GEORGE BERNARD SHAW - TYPED NOTE SIGNED 10/01/1950 - HFSID 253987
Sale Price $1,360.00
GEORGE BERNARD SHAW
George Bernard Shaw sends a typed note giving his permission to quote his letter.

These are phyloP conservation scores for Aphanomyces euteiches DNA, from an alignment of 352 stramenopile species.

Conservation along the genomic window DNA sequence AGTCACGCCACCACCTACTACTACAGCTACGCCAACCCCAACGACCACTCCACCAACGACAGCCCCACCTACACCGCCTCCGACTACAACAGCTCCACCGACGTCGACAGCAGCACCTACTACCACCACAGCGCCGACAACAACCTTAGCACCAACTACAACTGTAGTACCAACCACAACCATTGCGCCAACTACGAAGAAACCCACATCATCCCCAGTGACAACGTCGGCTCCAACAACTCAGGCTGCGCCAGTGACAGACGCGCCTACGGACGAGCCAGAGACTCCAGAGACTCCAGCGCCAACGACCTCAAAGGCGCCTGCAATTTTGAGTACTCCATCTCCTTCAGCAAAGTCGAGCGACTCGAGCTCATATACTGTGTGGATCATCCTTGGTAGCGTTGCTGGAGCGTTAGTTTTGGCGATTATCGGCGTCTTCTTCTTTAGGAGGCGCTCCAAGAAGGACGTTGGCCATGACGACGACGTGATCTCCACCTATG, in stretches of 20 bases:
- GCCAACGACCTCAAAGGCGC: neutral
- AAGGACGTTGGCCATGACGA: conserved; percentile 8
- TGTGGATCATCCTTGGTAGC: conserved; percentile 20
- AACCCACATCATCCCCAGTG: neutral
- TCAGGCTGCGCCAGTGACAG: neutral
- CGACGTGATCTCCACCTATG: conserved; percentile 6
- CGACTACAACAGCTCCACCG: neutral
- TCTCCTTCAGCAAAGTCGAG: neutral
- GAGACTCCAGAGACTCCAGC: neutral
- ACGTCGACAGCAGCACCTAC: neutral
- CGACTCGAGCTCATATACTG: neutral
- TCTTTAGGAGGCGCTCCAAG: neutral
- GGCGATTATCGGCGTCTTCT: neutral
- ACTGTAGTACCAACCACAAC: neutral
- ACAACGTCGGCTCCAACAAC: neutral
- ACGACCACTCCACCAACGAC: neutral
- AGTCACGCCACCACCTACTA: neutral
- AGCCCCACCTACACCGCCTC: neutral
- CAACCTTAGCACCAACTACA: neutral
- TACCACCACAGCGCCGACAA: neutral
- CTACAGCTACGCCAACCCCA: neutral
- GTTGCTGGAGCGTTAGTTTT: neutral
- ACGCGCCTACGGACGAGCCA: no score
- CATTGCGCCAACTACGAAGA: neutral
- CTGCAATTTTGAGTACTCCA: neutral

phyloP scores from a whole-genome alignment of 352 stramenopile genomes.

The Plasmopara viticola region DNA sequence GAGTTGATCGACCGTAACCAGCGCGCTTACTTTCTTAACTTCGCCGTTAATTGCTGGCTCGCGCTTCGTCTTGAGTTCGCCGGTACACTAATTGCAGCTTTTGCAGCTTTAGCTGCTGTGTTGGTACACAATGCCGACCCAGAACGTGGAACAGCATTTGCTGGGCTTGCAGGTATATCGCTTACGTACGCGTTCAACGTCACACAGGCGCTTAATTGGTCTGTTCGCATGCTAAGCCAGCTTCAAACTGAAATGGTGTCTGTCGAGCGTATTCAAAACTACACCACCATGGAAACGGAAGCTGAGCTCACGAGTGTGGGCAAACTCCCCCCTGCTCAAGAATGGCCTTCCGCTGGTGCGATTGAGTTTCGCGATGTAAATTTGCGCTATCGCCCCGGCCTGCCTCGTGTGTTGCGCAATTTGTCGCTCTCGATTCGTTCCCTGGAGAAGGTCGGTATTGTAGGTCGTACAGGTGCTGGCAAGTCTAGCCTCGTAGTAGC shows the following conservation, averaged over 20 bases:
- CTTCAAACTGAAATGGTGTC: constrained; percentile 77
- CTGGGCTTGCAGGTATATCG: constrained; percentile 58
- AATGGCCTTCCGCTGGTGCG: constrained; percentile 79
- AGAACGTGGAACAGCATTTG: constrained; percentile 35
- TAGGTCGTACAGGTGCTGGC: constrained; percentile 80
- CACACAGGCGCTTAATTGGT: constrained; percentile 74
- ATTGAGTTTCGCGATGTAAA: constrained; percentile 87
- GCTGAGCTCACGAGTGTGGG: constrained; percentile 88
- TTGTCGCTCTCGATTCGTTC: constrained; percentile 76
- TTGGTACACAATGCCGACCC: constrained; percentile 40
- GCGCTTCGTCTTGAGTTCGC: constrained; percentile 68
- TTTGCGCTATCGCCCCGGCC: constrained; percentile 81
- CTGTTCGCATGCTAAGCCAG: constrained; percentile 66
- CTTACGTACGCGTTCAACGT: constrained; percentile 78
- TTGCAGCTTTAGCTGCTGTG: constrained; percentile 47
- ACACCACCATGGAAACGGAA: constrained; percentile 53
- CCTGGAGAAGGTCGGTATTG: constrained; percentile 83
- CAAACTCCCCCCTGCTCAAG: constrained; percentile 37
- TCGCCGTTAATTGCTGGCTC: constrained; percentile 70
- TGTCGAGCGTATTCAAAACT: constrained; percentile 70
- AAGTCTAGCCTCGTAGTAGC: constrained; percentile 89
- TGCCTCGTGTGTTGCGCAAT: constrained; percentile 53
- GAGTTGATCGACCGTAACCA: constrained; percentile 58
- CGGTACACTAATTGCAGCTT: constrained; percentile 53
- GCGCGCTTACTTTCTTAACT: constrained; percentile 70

Typed Note Signed: "G. Bernard Shaw/10-1-1950" on verso of 5½x3½ postal card. Welwyn, Herts, 1950 January 10.To J.W. Robertson Scott, Idbury Manor, Kingham, Oxford. In full: "You have my permission to use quote in full my letter on page 154 of your book, to which you refer." 3 handwritten corrections (bolded). Handwritten postscript at upper margin: "Hyndman's full name was Henry Mayers Hyndman, not F.G. as you have typed it. F.G. was Greenwood." Addressed by typewriter on verso. Lightly creased. Shaded from prior framing. Postal markings touch writing (all legible). Paper clip impression at upper right margin touches 1 word of writing. Overall, fine condition. Accompanied by unsigned photograph of Shaw. B/w, 4½x6½. Minor surface creases (not evident head on), else fine condition. Written just ten months before Shaw's death on November 2, 1950. This letter mentions HENRY MAYERS HYNDMAN (1842-1921), who was a British socialist whom Shaw had met in 1882, when he had joined the Social Democratic Federation. The organization was headed by Hyndman, who introduced him to the works of Karl Marx. Shaw would leave the SDF in 1884 to join the Fabian Society, and his plays and other works often reflected socialistic values. Both Hyndman and Shaw had written articles for the "Pall Mall Gazette". In the year of this letter, Scott, the recipient of this letter, published The Story of the Pall Mall Gazette. The "F.G." or "Greenwood" referred to in this letter was likely a reference to a letter written to Hyndman in 1913 by a Miss F.L. Greenwood, who expressed sympathy on the death of Hyndman's wife.GEORGE BERNARD SHAW (1856-1950), the 1925 Nobel Prize-winning Dublin-born British playwright and critic, is best known for his plays Man and Superman, Candida, Pygmalion (the basis for My Fair Lady), Saint Joan and Major Barbara. Shaw had also been one of the contributors to Scott's successful magazine, "The Countryman" (other contributors included G.K. Chesterton, Hugh Walpole and a number of prominent politicians). J.W. ROBERTSON SCOTT, a respected journalist and writer on rural affairs in Britain and abroad, had founded "The Countryman" magazine in 1927 and published it from his estate, Idbury Manor, until his retirement in 1949, when the magazine's operations were moved to Burford in Oxfordshire. Scott had previously published England's Green and Pleasant Land (1947) and would later publish compilations of articles and photographs from his magazine as well as several other books, such as The Day Before Yesterday: Memories of an Uneducated Man (1951) and We' and Me (1956). Two items.
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